“Professional Party Guest” has long been on my list of career aspirations.
I’m not kidding. I just ordered new Ridiculouswoman business cards, and they say, “Writer, blogger, speaker, singer” on them, but I’m thinking of getting some new ones with “professional party guest” added.
Or maybe, “aspiring professional party guest.”
I ordered the new cards the day before I binge-watched the entire first season of “The Marvelous Mrs. Maisel,” which was great.
But there was Midge, doing my party-guest act. (“Everybody does it,” right? – if you’ve watched the show, you know that Midge doesn’t.)
She was trying to work out her routine, and began accepting nightly party invitations where she’d end up entertaining the room – trying out material, improvising with another guy who was trying to make it in showbiz, and generally making a spectacle of herself, to the delight of the other guests (and the disgust of Susie, her manager).
Hey, Midge, dammit, that was my idea!
Except I intend to get paid for it. In money, not just free drinks.
Like the entire adult population of Chicago, I’m a trained improvisor, so why shouldn’t I make myself available to enhance your party? If you’re worried that some of the guests won’t get along, or be too boring, or won’t have anything to talk about, hire me! I can pretend to be mysterious, outrageous, elegant, charming….or just funny. Whatever floats your boat and adds a little pizzazz to the proceedings.
In ancient times (the ’50s and ’60’s) hostesses (back then, the party planning was done almost exclusively by women) worried about making sure they had the right combination of people at a party, especially a dinner party. If there was to be an extra woman (a widow, a spinster sister or aunt, or other pity invite) throwing off the seating arrangements, an “extra man” must be found. And vice versa.
That picture of me up there was taken on Thanksgiving, 2017 – our second one without Mike. I tried to make it as festive as I could for our daughter, following all the traditions we used to follow when he was with us. (Note Sophie the cat, in background in the Bulgarian-built kitchen, gazing appreciatively. Or more likely, wondering where her dinner was).
That year, it worked out great. This year, not so much. Lost my touch, when my rhythm was thrown off by our going to another house for the meal on the day itself. So I tried to do it all the next day. Disaster.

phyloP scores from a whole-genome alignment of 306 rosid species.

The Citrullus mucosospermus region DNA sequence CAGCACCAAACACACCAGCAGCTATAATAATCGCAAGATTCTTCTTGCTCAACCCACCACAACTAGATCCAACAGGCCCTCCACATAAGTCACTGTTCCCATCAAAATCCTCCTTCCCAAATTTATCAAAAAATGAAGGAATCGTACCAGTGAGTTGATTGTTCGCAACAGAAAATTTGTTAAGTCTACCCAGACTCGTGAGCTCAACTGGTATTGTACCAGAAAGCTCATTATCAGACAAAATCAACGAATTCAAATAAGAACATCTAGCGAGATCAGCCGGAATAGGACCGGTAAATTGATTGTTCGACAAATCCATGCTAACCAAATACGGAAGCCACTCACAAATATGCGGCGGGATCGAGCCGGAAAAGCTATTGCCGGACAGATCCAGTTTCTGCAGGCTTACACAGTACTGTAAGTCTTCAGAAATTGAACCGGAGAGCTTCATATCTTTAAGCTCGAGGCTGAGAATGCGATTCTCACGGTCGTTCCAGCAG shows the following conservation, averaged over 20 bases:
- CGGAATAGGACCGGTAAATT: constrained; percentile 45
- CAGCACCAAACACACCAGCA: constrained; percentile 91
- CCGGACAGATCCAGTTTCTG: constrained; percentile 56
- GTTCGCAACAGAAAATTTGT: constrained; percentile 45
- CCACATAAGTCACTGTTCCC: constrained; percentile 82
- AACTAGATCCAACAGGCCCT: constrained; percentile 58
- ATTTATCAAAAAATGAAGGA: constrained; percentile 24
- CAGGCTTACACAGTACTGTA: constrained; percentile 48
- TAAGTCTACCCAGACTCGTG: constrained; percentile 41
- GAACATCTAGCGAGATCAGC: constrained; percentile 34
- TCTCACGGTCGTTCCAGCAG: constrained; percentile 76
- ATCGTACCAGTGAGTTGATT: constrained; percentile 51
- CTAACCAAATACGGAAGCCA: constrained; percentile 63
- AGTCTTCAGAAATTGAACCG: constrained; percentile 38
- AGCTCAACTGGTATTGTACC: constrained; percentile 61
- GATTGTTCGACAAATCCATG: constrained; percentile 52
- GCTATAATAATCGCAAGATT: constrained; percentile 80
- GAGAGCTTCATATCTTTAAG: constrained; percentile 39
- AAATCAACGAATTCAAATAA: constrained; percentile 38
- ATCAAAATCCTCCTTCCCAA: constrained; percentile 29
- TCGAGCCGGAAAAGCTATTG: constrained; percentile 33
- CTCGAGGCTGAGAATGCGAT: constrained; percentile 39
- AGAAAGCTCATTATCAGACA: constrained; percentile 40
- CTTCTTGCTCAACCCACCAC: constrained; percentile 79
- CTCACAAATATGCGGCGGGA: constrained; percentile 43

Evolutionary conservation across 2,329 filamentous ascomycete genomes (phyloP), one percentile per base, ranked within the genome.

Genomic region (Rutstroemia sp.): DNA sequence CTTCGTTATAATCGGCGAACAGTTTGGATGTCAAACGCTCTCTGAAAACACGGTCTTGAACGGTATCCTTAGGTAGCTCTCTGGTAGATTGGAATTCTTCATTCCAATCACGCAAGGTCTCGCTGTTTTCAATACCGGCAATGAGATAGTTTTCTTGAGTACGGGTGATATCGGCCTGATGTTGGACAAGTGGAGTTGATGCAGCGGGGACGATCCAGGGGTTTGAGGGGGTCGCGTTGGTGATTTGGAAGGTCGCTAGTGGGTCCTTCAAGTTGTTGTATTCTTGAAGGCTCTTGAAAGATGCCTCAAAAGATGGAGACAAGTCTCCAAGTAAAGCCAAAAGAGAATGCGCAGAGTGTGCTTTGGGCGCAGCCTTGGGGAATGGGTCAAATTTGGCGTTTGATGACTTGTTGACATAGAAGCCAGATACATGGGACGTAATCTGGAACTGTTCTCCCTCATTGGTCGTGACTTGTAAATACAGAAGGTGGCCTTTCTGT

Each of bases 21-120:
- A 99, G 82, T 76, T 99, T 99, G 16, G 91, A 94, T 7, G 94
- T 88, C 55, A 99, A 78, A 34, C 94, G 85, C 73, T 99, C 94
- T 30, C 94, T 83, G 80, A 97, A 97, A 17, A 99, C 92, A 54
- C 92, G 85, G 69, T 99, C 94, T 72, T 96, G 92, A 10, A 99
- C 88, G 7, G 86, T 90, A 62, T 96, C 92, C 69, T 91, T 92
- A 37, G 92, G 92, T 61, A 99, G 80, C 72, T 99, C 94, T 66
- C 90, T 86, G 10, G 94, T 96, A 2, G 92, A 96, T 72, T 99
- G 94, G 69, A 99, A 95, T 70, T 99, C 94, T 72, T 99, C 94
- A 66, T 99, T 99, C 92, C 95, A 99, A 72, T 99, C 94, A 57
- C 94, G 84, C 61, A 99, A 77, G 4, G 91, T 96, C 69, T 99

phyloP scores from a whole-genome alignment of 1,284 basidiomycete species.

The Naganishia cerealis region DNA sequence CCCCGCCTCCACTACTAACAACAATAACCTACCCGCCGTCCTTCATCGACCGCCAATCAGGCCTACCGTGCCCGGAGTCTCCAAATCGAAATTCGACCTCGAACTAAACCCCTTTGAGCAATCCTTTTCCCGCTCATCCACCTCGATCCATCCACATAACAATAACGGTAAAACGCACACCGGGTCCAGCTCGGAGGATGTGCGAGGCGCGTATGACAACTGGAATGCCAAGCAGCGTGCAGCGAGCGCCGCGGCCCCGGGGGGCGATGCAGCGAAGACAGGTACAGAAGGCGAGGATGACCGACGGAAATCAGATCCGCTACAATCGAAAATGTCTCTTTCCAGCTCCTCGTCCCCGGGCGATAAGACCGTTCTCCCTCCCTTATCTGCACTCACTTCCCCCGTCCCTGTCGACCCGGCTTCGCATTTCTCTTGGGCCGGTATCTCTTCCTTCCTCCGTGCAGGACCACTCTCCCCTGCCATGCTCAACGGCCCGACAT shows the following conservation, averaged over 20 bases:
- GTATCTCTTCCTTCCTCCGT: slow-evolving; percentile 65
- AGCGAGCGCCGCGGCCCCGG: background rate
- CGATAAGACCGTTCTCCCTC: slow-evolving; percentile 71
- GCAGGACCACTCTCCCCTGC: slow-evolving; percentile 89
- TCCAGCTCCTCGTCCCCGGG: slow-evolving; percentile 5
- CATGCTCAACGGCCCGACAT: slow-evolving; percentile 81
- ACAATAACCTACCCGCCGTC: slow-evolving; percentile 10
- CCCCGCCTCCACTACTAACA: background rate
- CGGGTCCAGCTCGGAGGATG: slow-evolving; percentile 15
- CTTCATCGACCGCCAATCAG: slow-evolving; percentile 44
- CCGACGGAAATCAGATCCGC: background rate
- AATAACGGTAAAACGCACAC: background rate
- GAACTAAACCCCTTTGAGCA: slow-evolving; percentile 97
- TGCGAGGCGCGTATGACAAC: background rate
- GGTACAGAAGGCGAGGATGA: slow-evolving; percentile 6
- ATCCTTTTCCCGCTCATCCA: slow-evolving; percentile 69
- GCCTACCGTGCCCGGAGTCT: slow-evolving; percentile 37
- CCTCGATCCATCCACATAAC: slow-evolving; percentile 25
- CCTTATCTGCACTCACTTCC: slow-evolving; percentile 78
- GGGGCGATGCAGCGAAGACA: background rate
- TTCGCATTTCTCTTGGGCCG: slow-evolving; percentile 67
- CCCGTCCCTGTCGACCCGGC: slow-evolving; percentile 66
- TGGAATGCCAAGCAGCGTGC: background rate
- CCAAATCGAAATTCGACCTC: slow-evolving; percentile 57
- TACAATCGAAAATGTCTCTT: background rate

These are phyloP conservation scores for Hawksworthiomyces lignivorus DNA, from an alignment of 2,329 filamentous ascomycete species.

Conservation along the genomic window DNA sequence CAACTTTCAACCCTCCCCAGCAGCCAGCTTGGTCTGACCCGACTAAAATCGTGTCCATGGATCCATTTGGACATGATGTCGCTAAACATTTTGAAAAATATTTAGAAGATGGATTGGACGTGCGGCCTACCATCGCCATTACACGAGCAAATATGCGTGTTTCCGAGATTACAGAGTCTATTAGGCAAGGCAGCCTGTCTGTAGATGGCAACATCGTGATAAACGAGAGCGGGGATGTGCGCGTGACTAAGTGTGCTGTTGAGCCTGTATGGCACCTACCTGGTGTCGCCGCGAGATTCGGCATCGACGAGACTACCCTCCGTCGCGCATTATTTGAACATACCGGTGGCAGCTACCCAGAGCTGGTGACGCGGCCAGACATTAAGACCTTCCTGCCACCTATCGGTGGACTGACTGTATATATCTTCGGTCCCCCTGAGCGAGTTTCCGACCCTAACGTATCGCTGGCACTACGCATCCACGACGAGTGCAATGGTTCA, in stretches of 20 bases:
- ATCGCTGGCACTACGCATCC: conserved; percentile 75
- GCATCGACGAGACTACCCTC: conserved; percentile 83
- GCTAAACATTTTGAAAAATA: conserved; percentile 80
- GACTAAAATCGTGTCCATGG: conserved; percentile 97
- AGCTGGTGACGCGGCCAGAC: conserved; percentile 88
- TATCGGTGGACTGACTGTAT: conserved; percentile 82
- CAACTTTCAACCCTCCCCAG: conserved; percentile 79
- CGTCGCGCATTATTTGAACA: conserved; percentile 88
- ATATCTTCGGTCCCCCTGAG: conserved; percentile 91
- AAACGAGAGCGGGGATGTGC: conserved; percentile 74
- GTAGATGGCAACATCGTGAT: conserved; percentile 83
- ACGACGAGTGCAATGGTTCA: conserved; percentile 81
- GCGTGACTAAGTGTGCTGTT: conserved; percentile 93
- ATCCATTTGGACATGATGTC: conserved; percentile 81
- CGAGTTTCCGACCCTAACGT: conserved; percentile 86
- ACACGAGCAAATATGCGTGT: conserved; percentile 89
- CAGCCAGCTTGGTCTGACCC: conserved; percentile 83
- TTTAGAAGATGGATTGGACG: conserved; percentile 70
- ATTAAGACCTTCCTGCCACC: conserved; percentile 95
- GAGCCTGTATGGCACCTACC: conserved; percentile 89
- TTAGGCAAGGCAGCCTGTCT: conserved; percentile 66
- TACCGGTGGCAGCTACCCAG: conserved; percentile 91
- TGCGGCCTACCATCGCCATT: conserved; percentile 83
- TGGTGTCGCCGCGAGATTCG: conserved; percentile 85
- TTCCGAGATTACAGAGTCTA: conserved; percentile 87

But I digress. I used the photo to indicate that under the proper circumstances, I can be amusing, fun, exuberant, charming, etc. You can’t see it, but I’m wearing one of those fit-and-flare ’50s style dresses with a crinoline underneath, and feeling pretty perky.
So that’s the woman I’d be as a professional party guest – dressed (ok – overdressed), smiling, laughing, the life of it.
I’m not as smart-alecky or quick with a comeback as Mrs. Maisel, so I need other people to play off of. Your guests should expect some prying or impertinent questions, or some barging in on their conversations (unless you want mysterious me, in which case I’ll be lurking alone in corners looking fabulously bored, searching your bookshelves. You do have bookshelves, don’t you?)
Here’s the Christmas version of ab-fab me:
If you look closely you can see the glass is chipped.
As part of last year’s New Year’s Revolutions, I threw it out. It was the last of our wedding stemware, which we never had very much of anyway.
I haven’t written the obligatory New Year’s post yet. It seems to be the done thing to create some sort of “best of” retrospective of the previous year, or share some new determination to get better, at something.
So, in 2019, I resolve to get hired as a Professional Party Guest.
No? But I have a purple dress for spring, just like the red one for Christmas! I have a demure black one with a white Peter Pan collar if you want me to look…I don’t know, “widowy” and demure!
And in another 10 pounds I’ll be back into that skin-tight blue one I wore to my high school reunion, or the same dress in red that I wore to the ballet, if you want me to look – well, like a woman of a certain age who probably shouldn’t be wearing skin-tight dresses.
I’ll be happy to entertain (converse with, get your mind out of the gutter, again) your “extra man.”
Seriously, think about it. Willing to make a spectacle of myself for a reasonable rate (and a coupla free drinks).
And a good time will be had by all.
Awaiting your invitation (and your check – half now, half when I leave the party, with everyone having a blast) I remain,